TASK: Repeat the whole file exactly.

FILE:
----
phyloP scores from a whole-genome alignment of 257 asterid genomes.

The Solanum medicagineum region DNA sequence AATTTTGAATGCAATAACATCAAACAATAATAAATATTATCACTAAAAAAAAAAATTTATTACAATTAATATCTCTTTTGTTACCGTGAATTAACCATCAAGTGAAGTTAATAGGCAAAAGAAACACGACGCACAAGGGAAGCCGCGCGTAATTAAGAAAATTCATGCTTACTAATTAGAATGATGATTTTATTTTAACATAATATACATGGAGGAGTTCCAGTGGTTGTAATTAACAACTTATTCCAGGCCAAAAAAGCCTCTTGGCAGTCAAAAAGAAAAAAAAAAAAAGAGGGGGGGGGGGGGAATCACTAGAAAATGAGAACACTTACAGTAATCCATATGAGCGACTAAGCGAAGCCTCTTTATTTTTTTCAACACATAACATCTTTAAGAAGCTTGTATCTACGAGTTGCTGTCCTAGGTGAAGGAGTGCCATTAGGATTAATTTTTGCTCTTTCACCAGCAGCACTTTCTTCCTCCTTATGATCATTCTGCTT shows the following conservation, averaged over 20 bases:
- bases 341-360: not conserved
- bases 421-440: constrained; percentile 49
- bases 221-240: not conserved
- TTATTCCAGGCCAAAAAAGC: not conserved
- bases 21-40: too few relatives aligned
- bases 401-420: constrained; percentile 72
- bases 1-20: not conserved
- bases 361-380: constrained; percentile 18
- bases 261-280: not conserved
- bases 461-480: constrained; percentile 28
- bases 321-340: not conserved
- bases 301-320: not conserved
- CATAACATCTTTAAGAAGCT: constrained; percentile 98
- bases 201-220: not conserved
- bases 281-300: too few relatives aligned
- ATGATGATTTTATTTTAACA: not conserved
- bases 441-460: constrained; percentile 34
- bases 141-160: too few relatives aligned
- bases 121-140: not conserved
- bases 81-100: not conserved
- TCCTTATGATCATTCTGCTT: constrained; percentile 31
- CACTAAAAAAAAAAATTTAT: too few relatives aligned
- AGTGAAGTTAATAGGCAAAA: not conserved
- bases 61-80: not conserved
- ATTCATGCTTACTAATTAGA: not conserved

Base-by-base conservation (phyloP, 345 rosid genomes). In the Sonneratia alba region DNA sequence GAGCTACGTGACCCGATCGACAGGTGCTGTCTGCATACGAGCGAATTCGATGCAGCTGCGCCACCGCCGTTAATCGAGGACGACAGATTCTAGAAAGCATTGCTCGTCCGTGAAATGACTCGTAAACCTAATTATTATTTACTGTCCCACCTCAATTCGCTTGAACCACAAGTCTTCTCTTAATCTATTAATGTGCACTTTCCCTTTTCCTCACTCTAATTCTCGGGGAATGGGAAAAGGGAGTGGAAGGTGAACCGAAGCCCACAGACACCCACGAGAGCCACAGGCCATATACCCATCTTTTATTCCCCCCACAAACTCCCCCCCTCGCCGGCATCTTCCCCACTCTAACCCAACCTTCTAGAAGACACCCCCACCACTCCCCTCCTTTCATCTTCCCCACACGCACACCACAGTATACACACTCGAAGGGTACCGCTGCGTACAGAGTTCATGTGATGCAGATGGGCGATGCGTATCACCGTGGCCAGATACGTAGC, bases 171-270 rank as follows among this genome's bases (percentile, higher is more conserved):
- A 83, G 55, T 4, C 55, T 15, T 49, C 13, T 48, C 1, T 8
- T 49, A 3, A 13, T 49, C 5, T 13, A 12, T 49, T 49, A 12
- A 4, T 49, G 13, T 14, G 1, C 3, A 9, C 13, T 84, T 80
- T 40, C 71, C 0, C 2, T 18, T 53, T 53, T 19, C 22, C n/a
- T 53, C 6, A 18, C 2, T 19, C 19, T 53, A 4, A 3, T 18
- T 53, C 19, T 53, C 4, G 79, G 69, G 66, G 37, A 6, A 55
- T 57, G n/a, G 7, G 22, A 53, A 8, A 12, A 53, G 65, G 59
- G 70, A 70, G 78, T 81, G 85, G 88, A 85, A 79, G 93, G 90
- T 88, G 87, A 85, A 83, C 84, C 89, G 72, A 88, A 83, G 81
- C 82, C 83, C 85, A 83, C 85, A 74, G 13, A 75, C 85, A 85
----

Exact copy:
phyloP scores from a whole-genome alignment of 257 asterid genomes.

The Solanum medicagineum region DNA sequence AATTTTGAATGCAATAACATCAAACAATAATAAATATTATCACTAAAAAAAAAAATTTATTACAATTAATATCTCTTTTGTTACCGTGAATTAACCATCAAGTGAAGTTAATAGGCAAAAGAAACACGACGCACAAGGGAAGCCGCGCGTAATTAAGAAAATTCATGCTTACTAATTAGAATGATGATTTTATTTTAACATAATATACATGGAGGAGTTCCAGTGGTTGTAATTAACAACTTATTCCAGGCCAAAAAAGCCTCTTGGCAGTCAAAAAGAAAAAAAAAAAAAGAGGGGGGGGGGGGGAATCACTAGAAAATGAGAACACTTACAGTAATCCATATGAGCGACTAAGCGAAGCCTCTTTATTTTTTTCAACACATAACATCTTTAAGAAGCTTGTATCTACGAGTTGCTGTCCTAGGTGAAGGAGTGCCATTAGGATTAATTTTTGCTCTTTCACCAGCAGCACTTTCTTCCTCCTTATGATCATTCTGCTT shows the following conservation, averaged over 20 bases:
- bases 341-360: not conserved
- bases 421-440: constrained; percentile 49
- bases 221-240: not conserved
- TTATTCCAGGCCAAAAAAGC: not conserved
- bases 21-40: too few relatives aligned
- bases 401-420: constrained; percentile 72
- bases 1-20: not conserved
- bases 361-380: constrained; percentile 18
- bases 261-280: not conserved
- bases 461-480: constrained; percentile 28
- bases 321-340: not conserved
- bases 301-320: not conserved
- CATAACATCTTTAAGAAGCT: constrained; percentile 98
- bases 201-220: not conserved
- bases 281-300: too few relatives aligned
- ATGATGATTTTATTTTAACA: not conserved
- bases 441-460: constrained; percentile 34
- bases 141-160: too few relatives aligned
- bases 121-140: not conserved
- bases 81-100: not conserved
- TCCTTATGATCATTCTGCTT: constrained; percentile 31
- CACTAAAAAAAAAAATTTAT: too few relatives aligned
- AGTGAAGTTAATAGGCAAAA: not conserved
- bases 61-80: not conserved
- ATTCATGCTTACTAATTAGA: not conserved

Base-by-base conservation (phyloP, 345 rosid genomes). In the Sonneratia alba region DNA sequence GAGCTACGTGACCCGATCGACAGGTGCTGTCTGCATACGAGCGAATTCGATGCAGCTGCGCCACCGCCGTTAATCGAGGACGACAGATTCTAGAAAGCATTGCTCGTCCGTGAAATGACTCGTAAACCTAATTATTATTTACTGTCCCACCTCAATTCGCTTGAACCACAAGTCTTCTCTTAATCTATTAATGTGCACTTTCCCTTTTCCTCACTCTAATTCTCGGGGAATGGGAAAAGGGAGTGGAAGGTGAACCGAAGCCCACAGACACCCACGAGAGCCACAGGCCATATACCCATCTTTTATTCCCCCCACAAACTCCCCCCCTCGCCGGCATCTTCCCCACTCTAACCCAACCTTCTAGAAGACACCCCCACCACTCCCCTCCTTTCATCTTCCCCACACGCACACCACAGTATACACACTCGAAGGGTACCGCTGCGTACAGAGTTCATGTGATGCAGATGGGCGATGCGTATCACCGTGGCCAGATACGTAGC, bases 171-270 rank as follows among this genome's bases (percentile, higher is more conserved):
- A 83, G 55, T 4, C 55, T 15, T 49, C 13, T 48, C 1, T 8
- T 49, A 3, A 13, T 49, C 5, T 13, A 12, T 49, T 49, A 12
- A 4, T 49, G 13, T 14, G 1, C 3, A 9, C 13, T 84, T 80
- T 40, C 71, C 0, C 2, T 18, T 53, T 53, T 19, C 22, C n/a
- T 53, C 6, A 18, C 2, T 19, C 19, T 53, A 4, A 3, T 18
- T 53, C 19, T 53, C 4, G 79, G 69, G 66, G 37, A 6, A 55
- T 57, G n/a, G 7, G 22, A 53, A 8, A 12, A 53, G 65, G 59
- G 70, A 70, G 78, T 81, G 85, G 88, A 85, A 79, G 93, G 90
- T 88, G 87, A 85, A 83, C 84, C 89, G 72, A 88, A 83, G 81
- C 82, C 83, C 85, A 83, C 85, A 74, G 13, A 75, C 85, A 85